It has been a busy / fun / productive month!
Looking to the future, the crew will be heading to the Fishlake National Forest for several weeks of plot work. These will be the first Fishlake plots this season.
Well, another hitch completed for the Alleghany Highlands crew. We rolled right through our two month anniversary without much celebration, which I take as a sign that folks are not itching too bad to get out of here. Camp chores and trail work seem to be going smoother with each week as we learn more and more… and more about each other and how to work together. And none too soon, as this week posed some new challenges to us. We completed the eight foot rock wall we began last hitch, broke through the much anticipated “mini boulder field”, endured almost daily thunderstorms, and still managed to complete 250 feet of tread with an additional 140 feet near completion.
Our work up until the past week has consisted of cutting 24 inches of tread into leaves, roots, dirt and smaller rocks using picks, hoes and rakes. This week we forged into new territory as we dealt mainly with very large rocks. We moved and set stones for the first several days of our hitch to complete a three-tier rock wall. The wall allows the tread to skirt a large tree, rather than cutting through its main roots. We then brought our trail further down the mountain and through a boulder field we had been eagerly awaiting for the change of pace it brought. We used sledges, picks, and rock bars (indestructible 18 lb. pry bars) to break a path through the rocks.
We were all amazed at how much we are able to do with a few tools and good teamwork. Rock work is new to all of us. Before this hitch, I never would have thought we could have moved rocks of such size with a few people and a couple of tools. These mountains are still standing, 250 million years after they were formed – some of the oldest in the world. It is a powerful feeling to be able move rocks off a hillside that have taken millions of years to get there. With aching bodies and soggy gear, we are ready for this break more so than ever. But I can’t wait to walk across a trail of gravel and dirt where boulders once lay. What are we looking forward to next hitch? An even bigger boulder field.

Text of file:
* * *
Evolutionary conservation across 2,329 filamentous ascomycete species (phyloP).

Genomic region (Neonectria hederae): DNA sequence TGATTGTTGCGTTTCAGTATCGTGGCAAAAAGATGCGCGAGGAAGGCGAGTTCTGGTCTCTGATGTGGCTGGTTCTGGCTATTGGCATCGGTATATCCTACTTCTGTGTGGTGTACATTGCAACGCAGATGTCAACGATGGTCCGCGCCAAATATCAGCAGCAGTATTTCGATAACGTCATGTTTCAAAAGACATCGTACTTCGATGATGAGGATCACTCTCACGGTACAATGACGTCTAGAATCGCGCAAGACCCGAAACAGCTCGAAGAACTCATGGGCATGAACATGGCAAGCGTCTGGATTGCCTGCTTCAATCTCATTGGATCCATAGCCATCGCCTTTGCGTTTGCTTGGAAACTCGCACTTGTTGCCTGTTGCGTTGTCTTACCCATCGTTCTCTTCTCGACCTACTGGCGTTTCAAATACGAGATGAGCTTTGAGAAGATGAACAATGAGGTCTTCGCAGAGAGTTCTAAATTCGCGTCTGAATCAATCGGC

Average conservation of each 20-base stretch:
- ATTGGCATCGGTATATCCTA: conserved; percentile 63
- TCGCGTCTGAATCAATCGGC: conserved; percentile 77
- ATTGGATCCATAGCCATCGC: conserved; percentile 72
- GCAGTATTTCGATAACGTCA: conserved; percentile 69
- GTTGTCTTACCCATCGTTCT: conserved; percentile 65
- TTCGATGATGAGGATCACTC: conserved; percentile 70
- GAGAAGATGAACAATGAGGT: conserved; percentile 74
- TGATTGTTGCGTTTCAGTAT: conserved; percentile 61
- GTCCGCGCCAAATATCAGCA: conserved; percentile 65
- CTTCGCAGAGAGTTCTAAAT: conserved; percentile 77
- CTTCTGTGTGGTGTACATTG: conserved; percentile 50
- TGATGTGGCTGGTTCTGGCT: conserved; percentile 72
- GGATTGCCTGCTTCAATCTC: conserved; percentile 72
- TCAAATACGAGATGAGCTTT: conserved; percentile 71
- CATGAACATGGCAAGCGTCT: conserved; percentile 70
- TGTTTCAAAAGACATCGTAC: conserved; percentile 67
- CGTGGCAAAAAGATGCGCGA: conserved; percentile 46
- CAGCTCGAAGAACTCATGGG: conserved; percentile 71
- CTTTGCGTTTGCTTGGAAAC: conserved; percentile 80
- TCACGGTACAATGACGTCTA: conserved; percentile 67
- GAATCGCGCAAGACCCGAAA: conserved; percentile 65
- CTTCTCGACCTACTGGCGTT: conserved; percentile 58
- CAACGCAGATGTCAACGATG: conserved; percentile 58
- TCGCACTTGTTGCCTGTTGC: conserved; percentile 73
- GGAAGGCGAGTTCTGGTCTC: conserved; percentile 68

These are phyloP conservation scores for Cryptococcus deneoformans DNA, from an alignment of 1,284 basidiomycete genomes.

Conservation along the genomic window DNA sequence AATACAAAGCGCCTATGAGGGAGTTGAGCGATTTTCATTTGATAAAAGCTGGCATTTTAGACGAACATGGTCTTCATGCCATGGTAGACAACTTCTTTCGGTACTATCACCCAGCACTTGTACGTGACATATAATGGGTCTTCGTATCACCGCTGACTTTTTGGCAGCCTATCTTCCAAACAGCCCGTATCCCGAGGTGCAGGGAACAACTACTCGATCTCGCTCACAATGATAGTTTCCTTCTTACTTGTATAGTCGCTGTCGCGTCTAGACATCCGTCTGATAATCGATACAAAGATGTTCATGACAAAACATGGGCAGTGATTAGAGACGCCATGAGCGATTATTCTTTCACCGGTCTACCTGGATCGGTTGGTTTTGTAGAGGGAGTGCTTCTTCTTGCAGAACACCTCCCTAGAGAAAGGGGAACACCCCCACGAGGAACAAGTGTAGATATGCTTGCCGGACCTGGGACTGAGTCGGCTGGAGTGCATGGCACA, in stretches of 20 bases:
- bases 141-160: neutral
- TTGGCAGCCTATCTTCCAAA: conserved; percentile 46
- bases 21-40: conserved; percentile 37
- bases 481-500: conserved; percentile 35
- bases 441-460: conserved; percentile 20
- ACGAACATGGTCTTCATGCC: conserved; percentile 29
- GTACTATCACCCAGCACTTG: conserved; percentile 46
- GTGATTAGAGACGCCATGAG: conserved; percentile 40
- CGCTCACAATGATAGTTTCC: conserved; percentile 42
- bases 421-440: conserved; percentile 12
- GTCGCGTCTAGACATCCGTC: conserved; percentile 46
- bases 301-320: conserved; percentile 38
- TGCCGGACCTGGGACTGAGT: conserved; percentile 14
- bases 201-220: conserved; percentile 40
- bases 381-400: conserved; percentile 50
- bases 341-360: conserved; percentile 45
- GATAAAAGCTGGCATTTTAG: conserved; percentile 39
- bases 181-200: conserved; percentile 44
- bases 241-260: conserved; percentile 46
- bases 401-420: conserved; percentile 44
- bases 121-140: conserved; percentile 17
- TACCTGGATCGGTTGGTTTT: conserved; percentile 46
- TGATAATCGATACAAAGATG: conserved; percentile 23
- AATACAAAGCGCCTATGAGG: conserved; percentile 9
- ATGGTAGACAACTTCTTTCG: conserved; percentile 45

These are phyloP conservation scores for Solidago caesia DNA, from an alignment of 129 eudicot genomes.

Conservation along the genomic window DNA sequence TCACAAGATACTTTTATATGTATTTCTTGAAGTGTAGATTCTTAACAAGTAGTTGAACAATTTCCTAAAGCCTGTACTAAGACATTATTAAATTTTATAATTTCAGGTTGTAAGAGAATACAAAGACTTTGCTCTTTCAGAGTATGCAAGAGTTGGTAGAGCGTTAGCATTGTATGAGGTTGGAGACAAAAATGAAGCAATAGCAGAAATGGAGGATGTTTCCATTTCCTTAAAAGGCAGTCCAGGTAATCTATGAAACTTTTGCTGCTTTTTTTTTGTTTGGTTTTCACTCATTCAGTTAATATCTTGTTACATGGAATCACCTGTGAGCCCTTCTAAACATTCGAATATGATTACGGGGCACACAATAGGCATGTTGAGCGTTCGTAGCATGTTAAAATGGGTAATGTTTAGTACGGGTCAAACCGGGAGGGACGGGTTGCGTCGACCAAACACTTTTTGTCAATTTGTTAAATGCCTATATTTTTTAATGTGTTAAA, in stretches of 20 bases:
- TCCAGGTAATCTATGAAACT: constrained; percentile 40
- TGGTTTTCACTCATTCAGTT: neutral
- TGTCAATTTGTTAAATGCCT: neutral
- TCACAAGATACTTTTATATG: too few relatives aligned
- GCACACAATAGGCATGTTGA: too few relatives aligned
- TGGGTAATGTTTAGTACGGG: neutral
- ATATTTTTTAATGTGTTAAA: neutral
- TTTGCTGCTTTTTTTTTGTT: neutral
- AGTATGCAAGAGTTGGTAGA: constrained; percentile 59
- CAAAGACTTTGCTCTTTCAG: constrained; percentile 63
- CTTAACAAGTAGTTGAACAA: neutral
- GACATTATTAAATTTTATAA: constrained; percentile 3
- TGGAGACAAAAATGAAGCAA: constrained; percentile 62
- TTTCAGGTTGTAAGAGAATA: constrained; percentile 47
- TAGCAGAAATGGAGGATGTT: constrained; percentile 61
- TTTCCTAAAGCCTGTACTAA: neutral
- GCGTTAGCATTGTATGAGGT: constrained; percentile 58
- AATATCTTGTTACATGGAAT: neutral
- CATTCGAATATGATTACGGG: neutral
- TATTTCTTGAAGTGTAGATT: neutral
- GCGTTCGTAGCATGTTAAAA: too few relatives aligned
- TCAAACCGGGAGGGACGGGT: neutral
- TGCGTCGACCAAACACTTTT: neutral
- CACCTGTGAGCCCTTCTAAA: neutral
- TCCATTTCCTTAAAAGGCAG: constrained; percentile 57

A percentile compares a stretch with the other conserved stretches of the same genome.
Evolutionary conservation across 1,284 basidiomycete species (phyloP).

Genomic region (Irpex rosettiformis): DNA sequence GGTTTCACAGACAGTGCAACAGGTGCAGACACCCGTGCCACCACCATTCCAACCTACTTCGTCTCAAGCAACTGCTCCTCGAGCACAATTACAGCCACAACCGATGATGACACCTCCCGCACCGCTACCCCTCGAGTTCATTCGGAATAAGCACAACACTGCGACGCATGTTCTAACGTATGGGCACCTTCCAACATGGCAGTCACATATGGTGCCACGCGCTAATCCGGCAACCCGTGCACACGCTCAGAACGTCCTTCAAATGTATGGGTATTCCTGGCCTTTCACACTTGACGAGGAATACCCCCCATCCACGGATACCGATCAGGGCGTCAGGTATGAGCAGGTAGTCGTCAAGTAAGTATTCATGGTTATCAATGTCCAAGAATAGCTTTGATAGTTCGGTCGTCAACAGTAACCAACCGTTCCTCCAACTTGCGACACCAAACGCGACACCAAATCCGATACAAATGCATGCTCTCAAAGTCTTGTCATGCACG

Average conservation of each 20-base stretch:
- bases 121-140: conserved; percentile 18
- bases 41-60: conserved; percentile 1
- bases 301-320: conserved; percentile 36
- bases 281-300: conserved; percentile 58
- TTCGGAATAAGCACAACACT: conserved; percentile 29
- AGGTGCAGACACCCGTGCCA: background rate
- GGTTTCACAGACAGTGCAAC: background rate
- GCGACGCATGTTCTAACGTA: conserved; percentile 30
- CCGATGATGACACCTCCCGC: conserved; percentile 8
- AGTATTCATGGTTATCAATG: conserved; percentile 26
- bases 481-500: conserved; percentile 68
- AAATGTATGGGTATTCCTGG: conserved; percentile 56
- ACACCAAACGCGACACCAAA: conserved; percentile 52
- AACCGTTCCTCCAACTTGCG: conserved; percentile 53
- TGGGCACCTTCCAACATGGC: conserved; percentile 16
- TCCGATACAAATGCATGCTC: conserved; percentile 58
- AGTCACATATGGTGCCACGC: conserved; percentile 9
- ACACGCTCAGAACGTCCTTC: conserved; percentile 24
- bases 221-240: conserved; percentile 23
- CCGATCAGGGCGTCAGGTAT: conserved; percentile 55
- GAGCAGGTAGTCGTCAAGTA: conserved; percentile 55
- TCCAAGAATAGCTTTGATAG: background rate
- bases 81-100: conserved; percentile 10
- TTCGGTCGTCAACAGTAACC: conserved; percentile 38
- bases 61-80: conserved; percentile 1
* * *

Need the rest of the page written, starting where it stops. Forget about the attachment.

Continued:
Another long work week has passed, this time it just so happened that we worked alongside the railroad tracks.
Our main site this week was at Station Road near the Brecksville Train Stop along the Cuyahoga Valley Scenic Railway. The goal was to remove as much of the non-native invasive species from the site near the parking lots, in forested areas on either side of the railway tracks and also along the towpath.
Each day the train cars passed by our site several times and we got to listen to the horn up close and personal each time.
Noise aside our team was able to complete over 10 acres of work and remove hundreds of non-native plants such as autumn olive, bush honeysuckle, Japanese barberry, privet and multiflora rose.
This week we also spent time scouting sites and coming up with management and treatment strategies for those sites.
Highlight of the week: Our chainsaws arrived so we were able to finally cut down some of the larger woody shrubs that a handsaw could not cut through.
Hope everyone is staying hydrated during these hot days and that you are all enjoying your projects.
CVNP SCA Native Plants Team